On examination, the best-corrected distance visual acuity (BCVA) was 20/20 in the right eye and 20/200 in the left eye. On slit-lamp examination, the cornea and conjunctiva were unremarkable, and there was no evidence of active inflammation in the anterior chamber or neovascularization in the iris. Fundus photography and fluorescein angiography showed BRVO in the left eye (Fig. 1). Optical coherence tomography showed ME in the left eye (Fig. 2). We performed intravitreal dexamethasone implantation and scatter laser photocoagulation in the left eye. The intravitreal dexamethasone implant injection was performed inferotemporally, 3.5 mm from the limbus. The implant was properly positioned in the vitreous chamber after the injection. One month after the intravitreal dexamethasone implantation, a decrease in the ME and an improvement of the BCVA to 20/40 was observed on left eye examination. Three months after the intravitreal dexamethasone implantation, recurrence of the ME and deterioration of the BCVA to 20/200 was observed on left eye examination. Therefore, we performed the second intravitreal dexamethasone implantation in the left eye in the same manner. One month after the second intravitreal dexamethasone implantation, the ME improved and the BCVA was 20/60 in the left eye. The ME recurred and the BCVA was 20/200 about four months after the second intravitreal injection. Therefore, we performed the third intravitreal dexamethasone implantation in the left eye in the same manner. Every intravitreal injections and the consequent follow-up examinations were performed by an experienced, single vitreoretinal specialist. On every follow-up examinations performed a day after the three dexamethasone implantations, the implant was positioned properly in the vitreous chamber, away from the crystalline lens. On slit-lamp examination performed one week after the third injection, grade 1 posterior subcapsular opacity was observed and the IOP was 42 mmHg by Goldmann applanation tonometer; however, there was improvement in the ME and the BCVA was 20/100. He was treated with oral acetazolamide, topical dorzolamide/timolol, and topical bimatoprost in the left eye. His IOP decreased to 18 mmHg in the left eye. He was discharged and prescribed topical dorzolamide/timolol and topical bimatoprost in the left eye and oral acetazolamide 10 mg/kg three times a day. Three weeks after the treatment, on slit-lamp examination, we observed that the posterior subcapsular cataract had progressed to mature stage (Fig. 3); anterior chamber was shallower than that observed in the previous examination. The IOP was 18 mmHg and the BCVA was reduced to hand motion in the left eye. Phacoemulsification and the consequent posterior chamber intraocular lens implantation was performed to treat the mature cataract, and intravitreal ranibizumab was performed in order to decrease the remnant ME in the left eye. The procedure was uneventful. His BCVA in the left eye was 20/60 one week after the procedure.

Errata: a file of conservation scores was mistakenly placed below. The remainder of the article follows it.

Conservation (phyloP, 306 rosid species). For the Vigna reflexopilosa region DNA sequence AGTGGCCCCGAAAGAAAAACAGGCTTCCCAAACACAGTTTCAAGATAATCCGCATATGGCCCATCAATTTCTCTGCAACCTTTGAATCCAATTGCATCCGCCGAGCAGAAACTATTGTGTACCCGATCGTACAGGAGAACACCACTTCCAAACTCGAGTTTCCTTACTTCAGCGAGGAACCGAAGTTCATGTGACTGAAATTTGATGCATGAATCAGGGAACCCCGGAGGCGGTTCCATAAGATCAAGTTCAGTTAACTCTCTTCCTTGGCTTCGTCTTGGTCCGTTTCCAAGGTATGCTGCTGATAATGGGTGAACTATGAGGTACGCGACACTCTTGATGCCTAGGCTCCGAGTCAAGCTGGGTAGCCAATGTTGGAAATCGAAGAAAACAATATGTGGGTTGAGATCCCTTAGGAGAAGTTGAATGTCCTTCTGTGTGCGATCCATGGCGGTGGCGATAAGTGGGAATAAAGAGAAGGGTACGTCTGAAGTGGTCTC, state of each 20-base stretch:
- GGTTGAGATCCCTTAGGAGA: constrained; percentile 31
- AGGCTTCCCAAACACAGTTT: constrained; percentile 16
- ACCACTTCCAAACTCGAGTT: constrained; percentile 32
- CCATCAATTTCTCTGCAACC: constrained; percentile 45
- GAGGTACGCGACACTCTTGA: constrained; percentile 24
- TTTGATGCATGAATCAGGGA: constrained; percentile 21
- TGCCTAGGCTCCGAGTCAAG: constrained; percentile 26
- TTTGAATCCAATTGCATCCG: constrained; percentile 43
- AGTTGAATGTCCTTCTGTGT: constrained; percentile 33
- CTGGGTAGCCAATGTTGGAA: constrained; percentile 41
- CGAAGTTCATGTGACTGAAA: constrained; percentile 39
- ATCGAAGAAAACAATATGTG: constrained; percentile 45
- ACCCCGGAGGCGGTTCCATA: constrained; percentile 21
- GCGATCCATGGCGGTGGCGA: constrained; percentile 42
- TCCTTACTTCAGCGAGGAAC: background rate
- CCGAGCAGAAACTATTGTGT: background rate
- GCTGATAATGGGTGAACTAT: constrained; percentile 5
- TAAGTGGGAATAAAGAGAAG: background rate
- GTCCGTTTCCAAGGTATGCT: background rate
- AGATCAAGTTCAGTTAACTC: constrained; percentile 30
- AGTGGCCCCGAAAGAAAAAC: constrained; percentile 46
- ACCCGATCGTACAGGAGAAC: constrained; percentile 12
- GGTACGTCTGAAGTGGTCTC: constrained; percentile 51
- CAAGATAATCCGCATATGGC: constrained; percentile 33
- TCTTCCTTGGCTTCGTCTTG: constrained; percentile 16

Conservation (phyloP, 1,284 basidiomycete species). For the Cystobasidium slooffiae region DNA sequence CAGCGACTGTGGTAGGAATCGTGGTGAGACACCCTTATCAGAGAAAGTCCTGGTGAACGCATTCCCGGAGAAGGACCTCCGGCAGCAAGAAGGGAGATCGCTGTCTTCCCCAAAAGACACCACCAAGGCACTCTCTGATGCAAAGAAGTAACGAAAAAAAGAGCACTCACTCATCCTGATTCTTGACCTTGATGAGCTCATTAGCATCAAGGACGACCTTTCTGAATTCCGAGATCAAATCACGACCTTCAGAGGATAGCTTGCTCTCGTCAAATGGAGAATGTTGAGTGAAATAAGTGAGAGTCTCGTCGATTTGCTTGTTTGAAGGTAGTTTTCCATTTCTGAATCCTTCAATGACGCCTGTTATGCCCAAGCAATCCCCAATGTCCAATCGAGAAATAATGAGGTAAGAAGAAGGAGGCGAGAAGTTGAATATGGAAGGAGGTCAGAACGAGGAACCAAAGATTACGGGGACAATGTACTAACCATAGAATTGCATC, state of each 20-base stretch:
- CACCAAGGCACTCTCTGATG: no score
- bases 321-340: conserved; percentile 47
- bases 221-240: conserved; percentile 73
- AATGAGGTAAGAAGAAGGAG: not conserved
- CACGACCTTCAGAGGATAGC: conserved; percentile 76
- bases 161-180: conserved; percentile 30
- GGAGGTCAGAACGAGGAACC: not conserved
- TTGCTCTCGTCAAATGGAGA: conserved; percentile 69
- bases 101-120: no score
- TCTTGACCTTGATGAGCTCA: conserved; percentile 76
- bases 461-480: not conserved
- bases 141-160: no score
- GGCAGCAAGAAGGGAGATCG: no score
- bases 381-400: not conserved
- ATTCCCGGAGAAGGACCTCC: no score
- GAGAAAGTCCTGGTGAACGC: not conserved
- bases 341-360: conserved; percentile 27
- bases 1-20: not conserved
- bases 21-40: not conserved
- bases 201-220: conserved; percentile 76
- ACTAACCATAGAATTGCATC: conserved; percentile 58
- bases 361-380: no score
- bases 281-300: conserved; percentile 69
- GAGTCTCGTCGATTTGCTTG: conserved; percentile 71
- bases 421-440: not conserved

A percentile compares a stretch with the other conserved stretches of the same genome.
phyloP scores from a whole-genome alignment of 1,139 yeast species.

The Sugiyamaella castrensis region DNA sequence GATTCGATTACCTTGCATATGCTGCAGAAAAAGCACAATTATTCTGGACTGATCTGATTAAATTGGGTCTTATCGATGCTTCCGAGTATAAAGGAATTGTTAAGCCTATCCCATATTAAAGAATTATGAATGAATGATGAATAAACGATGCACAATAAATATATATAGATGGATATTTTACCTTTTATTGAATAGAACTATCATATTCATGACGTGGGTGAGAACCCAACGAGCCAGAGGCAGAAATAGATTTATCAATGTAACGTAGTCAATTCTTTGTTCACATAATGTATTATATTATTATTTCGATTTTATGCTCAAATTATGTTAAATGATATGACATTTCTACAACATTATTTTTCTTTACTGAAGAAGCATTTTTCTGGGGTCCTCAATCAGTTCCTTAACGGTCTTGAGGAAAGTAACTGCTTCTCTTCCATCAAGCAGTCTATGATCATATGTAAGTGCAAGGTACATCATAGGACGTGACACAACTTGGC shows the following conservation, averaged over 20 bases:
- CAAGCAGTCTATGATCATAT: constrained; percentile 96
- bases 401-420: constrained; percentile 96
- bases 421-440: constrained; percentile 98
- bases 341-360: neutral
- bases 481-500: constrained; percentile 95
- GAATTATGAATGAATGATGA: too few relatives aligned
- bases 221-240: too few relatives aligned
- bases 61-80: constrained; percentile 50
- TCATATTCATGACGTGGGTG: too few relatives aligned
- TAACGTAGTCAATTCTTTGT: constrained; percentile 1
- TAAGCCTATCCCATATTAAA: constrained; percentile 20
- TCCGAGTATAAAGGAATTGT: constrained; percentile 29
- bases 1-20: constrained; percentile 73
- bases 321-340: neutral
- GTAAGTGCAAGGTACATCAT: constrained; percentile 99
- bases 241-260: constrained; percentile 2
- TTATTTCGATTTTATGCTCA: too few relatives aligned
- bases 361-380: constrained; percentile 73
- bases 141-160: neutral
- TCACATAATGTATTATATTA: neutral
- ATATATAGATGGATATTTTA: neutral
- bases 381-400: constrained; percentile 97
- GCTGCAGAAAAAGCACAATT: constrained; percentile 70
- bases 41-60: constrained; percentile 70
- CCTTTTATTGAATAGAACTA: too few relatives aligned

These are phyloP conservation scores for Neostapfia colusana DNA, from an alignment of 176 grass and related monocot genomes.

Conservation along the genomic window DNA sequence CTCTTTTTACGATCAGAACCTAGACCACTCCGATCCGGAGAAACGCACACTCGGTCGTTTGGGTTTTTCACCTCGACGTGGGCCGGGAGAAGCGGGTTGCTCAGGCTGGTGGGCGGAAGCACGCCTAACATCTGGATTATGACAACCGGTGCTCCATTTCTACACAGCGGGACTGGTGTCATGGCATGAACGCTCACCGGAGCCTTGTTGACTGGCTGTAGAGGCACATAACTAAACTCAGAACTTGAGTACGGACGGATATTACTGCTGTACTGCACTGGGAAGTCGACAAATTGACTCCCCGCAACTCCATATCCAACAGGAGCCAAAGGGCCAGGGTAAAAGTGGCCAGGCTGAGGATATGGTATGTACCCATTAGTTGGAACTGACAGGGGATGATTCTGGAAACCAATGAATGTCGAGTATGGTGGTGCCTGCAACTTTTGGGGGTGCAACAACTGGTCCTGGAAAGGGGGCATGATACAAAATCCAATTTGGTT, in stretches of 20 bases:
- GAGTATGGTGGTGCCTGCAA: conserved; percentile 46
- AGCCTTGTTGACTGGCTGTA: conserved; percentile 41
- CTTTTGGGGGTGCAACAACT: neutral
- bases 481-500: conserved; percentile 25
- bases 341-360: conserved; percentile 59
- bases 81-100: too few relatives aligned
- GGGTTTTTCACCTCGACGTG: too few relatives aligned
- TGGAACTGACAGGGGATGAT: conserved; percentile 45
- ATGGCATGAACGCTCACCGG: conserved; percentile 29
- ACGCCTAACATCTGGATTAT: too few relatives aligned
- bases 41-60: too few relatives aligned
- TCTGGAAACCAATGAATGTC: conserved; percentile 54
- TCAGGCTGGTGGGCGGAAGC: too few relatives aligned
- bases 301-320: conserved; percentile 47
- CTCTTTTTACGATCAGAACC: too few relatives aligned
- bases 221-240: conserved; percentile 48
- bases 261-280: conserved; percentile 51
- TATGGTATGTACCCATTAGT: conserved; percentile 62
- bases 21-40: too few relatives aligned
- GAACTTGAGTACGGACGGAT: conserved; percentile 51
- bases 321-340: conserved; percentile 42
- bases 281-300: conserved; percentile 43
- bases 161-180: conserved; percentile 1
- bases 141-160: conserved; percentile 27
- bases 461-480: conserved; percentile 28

Discussion and conclusions